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Illinois basin coal taking market share from central appalachia

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JIM ROSS / The State Journal JIM ROSS / The State Journal
JIM ROSS / The State Journal JIM ROSS / The State Journal

While many people have been looking at the Powder River Basin in Wyoming as the main competitor for coal from Central Appalachia, coal from another region has been moving in and taking market share.

"About two years ago, three years ago, 2010, about 12 percent of our coal originations on CSX were coming out of the Illinois Basin, and this most recent quarter about 28 percent," Clarence W. Gooden, executive vice president of CSX, said last week during a conference call with financial analysts. "And most of that coal has displaced Central Appalachian coal, which is down fairly significantly. So we see the Illinois Basin continuing to grow over time." 

When asked if that percentage has maxed out or will go higher, Gooden replied, "It's going to go a lot higher than that."

Norfolk Southern reported a similar trend. In a similar conference call this week, Don Seale, Norfolk Southern's chief marketing officer, said he expects the railroad to begin hauling more coal out of the Illinois Basin to coal-burning power plants in the South.

It's a combination of several market forces at work. 

Coal from Central Appalachia is more expensive, but it's lower in sulfur. On the other hand, with coal-burning power plants adding scrubbers, they can burn cheaper, dirtier coal and still meet regulatory requirements for smokestack emissions.

The Central Appalachia region includes southern West Virginia and Eastern Kentucky. Coal production is down significantly in both areas in the past 52 weeks, according to data compiled by the Energy Information Administration. Meanwhile, production in the Illinois Basin, which includes most of Illinois and parts of Indiana and western Kentucky, is up.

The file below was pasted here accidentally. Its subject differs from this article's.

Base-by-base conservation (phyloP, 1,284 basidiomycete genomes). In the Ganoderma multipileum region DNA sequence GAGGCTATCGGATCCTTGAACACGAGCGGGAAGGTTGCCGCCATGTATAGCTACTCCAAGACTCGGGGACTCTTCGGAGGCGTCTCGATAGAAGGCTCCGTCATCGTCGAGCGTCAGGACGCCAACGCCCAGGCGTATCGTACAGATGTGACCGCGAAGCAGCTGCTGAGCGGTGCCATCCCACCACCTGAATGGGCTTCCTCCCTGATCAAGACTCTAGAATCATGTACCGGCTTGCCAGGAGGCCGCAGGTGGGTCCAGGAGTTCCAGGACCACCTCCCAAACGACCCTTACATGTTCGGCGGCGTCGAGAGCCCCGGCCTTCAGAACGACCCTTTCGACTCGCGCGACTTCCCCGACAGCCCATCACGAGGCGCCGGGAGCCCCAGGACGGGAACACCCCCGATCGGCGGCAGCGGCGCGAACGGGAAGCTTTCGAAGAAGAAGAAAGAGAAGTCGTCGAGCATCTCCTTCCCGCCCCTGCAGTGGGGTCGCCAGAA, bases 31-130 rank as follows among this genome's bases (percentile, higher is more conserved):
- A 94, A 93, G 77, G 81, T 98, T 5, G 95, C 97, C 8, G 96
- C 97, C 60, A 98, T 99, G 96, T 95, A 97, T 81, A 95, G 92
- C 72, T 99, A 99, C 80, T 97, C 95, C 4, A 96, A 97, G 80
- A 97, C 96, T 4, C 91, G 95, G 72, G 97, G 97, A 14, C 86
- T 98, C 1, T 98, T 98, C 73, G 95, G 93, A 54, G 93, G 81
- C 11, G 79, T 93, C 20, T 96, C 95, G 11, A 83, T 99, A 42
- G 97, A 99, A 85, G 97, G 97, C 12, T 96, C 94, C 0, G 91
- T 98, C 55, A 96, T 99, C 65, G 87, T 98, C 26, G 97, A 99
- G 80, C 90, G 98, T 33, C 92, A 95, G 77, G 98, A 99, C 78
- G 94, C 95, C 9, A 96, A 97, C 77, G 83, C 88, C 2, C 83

The problems in Central Appalachia have been discussed often. 

Among them is the fact that the larger, more accessible seams have been mined out, forcing producers to spend more to mine lower-profit seams.

At least one large producer in Illinois sees continued growth there.

"U.S. coal generation is up significantly to date, and natural gas generation has declined sharply. We expect coal use from the Powder River and Illinois basins to continue to increase, led by higher coal plant utilization and basin switching," Beth Sutton, vice president of communications and community relations for the American operations of Peabody Energy, said. "We see the two basins expanding some 25 percent over the next five years." 

In its quarterly earnings release issued July 23, Peabody Energy stated, "Longer term, Peabody expects U.S. coal consumption of Powder River Basin and Illinois Basin coal to continue to increase, led by higher coal plant utilization and basin switching."

The market shift comes as power plants begin to reduce their stockpiles. Plants cut back their coal use last year because of mild weather and low natural gas prices. As weather returns to a more normal pattern and gas prices rise, power plants are burning more coal.

"It's a story of two different market segments," Seale told analysts. "In the North, we're seeing stockpiles normalize. In the South, we're still seeing stockpiles above normal.

"We're seeing heavier gas competition in the South as well. But with the summer burn that we are seeing, we're seeing stockpiles begin to come down in the South, and they're at the normal level in the North."

In his company's conference call last week, CSX CEO, Michael J. Ward said, "Well, 2015, which I guess is two years from now, I think coal now as we said earlier is stabilized on a sequential basis. 

"I think as utility stockpiles draw down in the South, you can see some growth occurring over that period of time, and I think it's just too soon to assess what any further EPA regulations be, because they will certainly have court considerations in those."